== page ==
The New Art Dealers Alliance non-art fair art fair took place this past weekend in Hudson, New York. 48 galleries were represented by a single piece chosen to feature in the show.
More text and images after the jump…
The Basilica (a spacious warehouse which contained the occasion) has a short but inspiring history. Under threat some years ago of being transformed into a massive cement factory, the warehouse was taken over by The Friends of The Hudson Foundation, and is in its second full year of hosting art exhibitions and festivals. This rescued factory and the adjacent city have caught their stride in the art world. Buzzing with the lingering pulse of Hudson River School and recently pronounced the home of the Marina Abramovic Institute for the Preservation of Performance Art, Hudson promises to be an important site of artistic production in coming years.
This festival, organized by the New Art Dealers Alliance, is defined as strictly non-commercial and thus refuses the label of art fair. However, all work was priced, and many pieces were sold over the course of the weekend. This so-called “site-specific project” seems to refocus on the collective art show as a whimsical patchwork of voices, rather than a sales-based event. The couches and food vendors scattered around the space encouraged all-day lingering. The festival drew crowds from New York City as well as surrounding areas, and children and dogs alike were in high attendance. Though there are few concrete examples to point to that distinguish this event from an art fair, the atmosphere was certainly more festive and inviting than driven by monetary exchange.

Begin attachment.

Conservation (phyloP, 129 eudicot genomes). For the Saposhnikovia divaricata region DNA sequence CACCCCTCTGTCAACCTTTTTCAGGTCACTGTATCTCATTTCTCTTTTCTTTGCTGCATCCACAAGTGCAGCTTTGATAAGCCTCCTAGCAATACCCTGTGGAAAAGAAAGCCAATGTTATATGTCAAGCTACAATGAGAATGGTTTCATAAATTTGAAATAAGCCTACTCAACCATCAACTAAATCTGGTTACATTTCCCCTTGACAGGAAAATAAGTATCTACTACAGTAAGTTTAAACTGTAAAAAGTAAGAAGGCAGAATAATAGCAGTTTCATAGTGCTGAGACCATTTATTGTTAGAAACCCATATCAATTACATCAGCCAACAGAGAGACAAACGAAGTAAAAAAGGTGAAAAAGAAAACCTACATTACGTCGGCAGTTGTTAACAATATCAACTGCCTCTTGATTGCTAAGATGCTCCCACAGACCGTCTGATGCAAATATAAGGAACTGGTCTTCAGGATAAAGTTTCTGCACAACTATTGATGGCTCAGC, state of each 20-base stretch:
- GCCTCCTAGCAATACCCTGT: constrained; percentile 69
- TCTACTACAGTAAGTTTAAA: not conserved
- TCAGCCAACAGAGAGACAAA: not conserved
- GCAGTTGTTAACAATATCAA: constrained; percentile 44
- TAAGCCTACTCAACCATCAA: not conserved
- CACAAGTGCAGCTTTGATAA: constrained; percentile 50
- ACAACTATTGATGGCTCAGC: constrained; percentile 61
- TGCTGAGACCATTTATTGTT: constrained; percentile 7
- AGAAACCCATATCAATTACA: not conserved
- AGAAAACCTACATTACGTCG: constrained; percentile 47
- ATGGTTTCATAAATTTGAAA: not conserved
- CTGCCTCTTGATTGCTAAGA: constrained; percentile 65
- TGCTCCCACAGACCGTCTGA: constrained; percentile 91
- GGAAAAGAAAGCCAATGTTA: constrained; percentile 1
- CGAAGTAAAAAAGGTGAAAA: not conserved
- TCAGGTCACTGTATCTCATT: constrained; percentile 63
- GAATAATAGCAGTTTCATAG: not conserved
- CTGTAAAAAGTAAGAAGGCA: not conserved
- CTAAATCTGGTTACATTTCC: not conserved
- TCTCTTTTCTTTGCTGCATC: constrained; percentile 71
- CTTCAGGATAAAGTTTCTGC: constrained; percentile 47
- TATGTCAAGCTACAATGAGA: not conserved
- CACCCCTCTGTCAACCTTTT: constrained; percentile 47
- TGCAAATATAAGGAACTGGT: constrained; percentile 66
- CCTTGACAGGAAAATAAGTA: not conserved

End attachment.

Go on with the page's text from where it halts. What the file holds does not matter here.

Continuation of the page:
Installation, film, and sculptural pieces were dispersed throughout the interior and exterior yard of The Basilica. As is bound to happen in a space lacking much clear partition, the various works bled into each other and interact within the physical space. The large rooms contained the number of works comfortably, but offered no clear boundaries or distinction between where one artist’s space began and the another’s ended.
Double Flat #1, Christian Maychack
Stand-out pieces include “Flood” by Anton Ginzberg for the Braverman Gallery in Tel Aviv, Elana Herzog’s “Untitled (Spiral)” for LMAK Projects in New York, and Christian Maychack’s “Double Flat #1” for the Jeff Bailey Gallery in New York. These works all respond gracefully to the warehouse environment, reflecting and engaging the rustic texture of Hudson and The Basilica.
Anton Ginzburg and his piece, Flood.
Untitled (Spiral), Elana Herzog